Soldier's mom helps get laptops for wounded servicemembers
Stars and Stripes
ARLINGTON, Va. — Any deployed servicemember can talk about the lifeline the Internet represents when it comes to staying connected to loved ones back home.
But as Laura Brown of Cody, Wyo., knows, that same lifeline is just as important when you are lying helpless in a hospital bed, with time hanging heavy and nothing but pain and bad memories to kill it.
After striking up an e-mail friendship last October with the mother of a young Iraq veteran at Walter Reed Army Medical Center in Washington who was in that very fix, Brown, 50, decided to try and help him, she told Stars and Stripes.
“He was a multiple amputee and he had been in rehab for a long, long time,” Brown said. “His mother said the one thing he wished he had was a laptop computer.”
Brown herself has limited mobility from repeated knee surgeries and suffers from traumatic brain injury from a bad fall down some stairs in 2005.
“In the condition I’m in, I understand the isolation of not being able to be with my buds,” Brown said. “I’m sure it must be 10 times worse for [wounded servicemembers], with their buds at war.”
But at Walter Reed, as Brown learned, “There was only one public computer in the entire rehab center.”
Brown’s own son, Army Reserve Spc. Johnny Barker, 25, a light equipment operator, had returned home safely from his Iraq deployment with the XVIII Airborne Corps in March 2004. But she couldn’t get the Walter Reed amputee out of her mind, she said.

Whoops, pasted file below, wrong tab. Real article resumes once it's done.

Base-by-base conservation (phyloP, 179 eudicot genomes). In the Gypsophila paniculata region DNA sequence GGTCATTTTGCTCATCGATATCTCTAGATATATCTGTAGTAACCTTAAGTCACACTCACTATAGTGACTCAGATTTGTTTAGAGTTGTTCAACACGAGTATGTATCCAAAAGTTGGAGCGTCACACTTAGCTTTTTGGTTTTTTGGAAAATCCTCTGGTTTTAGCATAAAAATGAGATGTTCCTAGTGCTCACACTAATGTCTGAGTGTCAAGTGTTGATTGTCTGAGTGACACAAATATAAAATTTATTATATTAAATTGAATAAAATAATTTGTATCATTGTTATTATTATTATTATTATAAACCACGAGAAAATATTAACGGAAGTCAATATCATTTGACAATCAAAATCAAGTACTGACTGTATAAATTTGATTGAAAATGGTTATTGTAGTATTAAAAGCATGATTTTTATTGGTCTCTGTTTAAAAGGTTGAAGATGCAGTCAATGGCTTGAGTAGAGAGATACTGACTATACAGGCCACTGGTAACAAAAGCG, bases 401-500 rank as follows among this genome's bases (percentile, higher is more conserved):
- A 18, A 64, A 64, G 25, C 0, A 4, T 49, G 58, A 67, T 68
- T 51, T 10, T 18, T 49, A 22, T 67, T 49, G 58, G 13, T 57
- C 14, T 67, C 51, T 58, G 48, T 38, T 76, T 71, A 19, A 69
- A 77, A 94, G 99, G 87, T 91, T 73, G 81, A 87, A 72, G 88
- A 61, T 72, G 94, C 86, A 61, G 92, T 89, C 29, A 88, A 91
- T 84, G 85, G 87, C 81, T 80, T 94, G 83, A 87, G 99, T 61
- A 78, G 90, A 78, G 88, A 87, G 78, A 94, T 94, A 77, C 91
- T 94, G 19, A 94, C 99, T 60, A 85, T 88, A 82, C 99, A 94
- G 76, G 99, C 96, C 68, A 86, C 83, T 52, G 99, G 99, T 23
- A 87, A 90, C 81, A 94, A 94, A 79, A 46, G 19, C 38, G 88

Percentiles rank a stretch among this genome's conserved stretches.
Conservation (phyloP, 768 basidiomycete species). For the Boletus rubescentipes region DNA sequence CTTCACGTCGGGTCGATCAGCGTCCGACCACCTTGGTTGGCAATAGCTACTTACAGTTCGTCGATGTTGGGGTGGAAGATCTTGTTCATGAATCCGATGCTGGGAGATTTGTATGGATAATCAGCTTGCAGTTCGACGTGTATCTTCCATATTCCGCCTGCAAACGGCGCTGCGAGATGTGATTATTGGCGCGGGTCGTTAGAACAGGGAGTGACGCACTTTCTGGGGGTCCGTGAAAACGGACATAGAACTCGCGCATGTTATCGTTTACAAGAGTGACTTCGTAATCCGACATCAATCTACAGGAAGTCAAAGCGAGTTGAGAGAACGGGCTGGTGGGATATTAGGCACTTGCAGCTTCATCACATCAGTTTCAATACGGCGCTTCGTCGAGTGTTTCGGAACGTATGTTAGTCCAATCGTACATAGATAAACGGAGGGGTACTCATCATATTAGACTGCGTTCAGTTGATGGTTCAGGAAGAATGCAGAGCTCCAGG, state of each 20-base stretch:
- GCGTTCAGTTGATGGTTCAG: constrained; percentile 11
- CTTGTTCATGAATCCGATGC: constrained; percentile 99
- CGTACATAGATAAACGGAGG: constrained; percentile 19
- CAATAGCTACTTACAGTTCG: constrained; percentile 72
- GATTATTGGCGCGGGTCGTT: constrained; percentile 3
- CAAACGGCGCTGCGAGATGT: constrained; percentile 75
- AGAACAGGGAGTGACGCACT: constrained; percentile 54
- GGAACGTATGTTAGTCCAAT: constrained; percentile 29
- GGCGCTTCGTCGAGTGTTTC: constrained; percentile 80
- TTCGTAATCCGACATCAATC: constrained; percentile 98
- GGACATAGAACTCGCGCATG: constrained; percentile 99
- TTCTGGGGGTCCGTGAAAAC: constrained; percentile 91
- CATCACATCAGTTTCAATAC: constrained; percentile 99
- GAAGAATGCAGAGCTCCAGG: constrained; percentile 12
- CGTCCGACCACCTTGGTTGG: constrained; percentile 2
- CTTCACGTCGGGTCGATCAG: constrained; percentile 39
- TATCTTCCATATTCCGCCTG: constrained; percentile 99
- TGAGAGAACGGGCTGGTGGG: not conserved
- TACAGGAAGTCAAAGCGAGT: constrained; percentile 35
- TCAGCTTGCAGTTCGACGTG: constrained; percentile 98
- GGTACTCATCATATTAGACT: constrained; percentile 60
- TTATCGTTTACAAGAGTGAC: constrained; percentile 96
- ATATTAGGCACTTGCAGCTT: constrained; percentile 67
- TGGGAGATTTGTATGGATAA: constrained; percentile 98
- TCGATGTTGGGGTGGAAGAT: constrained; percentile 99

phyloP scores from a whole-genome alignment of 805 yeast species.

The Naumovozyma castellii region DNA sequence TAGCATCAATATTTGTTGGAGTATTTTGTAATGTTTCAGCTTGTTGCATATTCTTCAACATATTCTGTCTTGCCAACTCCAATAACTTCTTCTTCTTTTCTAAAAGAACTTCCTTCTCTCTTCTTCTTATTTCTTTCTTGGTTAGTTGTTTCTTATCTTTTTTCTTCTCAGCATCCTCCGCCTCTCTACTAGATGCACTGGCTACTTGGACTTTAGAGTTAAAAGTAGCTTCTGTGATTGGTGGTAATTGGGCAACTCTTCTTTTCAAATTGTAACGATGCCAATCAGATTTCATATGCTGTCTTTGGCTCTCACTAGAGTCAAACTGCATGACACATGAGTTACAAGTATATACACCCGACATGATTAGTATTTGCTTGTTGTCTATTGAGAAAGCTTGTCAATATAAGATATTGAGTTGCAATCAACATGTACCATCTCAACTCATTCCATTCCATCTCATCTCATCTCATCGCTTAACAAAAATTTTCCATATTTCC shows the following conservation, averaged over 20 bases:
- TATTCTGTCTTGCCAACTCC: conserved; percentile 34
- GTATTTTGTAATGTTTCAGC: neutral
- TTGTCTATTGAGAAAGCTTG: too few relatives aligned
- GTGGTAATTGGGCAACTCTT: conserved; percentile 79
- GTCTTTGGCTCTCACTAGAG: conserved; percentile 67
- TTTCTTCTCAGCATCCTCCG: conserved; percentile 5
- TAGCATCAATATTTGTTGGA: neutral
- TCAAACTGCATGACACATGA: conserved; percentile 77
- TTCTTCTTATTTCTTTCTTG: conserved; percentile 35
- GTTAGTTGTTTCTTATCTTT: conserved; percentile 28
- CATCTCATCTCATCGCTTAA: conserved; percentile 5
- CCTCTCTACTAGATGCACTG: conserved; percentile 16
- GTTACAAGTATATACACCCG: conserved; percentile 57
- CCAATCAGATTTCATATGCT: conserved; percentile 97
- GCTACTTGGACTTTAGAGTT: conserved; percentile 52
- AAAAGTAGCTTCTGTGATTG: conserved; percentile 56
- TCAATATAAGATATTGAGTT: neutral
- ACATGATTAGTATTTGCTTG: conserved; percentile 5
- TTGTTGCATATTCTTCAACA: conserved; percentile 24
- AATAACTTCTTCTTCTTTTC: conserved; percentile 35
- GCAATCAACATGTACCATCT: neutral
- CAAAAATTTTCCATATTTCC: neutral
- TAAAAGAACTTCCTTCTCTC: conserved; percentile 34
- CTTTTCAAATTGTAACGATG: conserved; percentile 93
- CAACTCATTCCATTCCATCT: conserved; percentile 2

“I thought, if each of my buddies would donate about $3 each, we could buy this guy a laptop,” Brown said.
So Brown hit her e-mail address book and the Internet, and began soliciting friends and even strangers for donations.
As it turned out, the amputee at Walter Reed was given a laptop by another charity organization before Brown raised enough to purchase him a laptop, she said. But the heartfelt responses, particularly from strangers, got the Wyoming mom thinking.
“I knew if there was one out there who needed a laptop, there were more.”
So she set a goal: to raise enough funds to buy four new laptops, complete with Web cameras, for soldiers recovering from their war injuries in one of the military’s large rehabilitation hospitals.
Brown set up Laptops for the Wounded as a tax-deductible, charitable nonprofit organization, and developed a Web site to promote her effort, www.laptopsforthewounded.com.
In the year that she has been working on the project, Brown has raised $8,000 — enough to buy and send four laptops with webcams to Walter Reed Medical Center in Washington; three laptops with cameras to Balboa Naval Medical Center in San Diego; and one to the Brooke Army Medical Center in San Antonio, she said.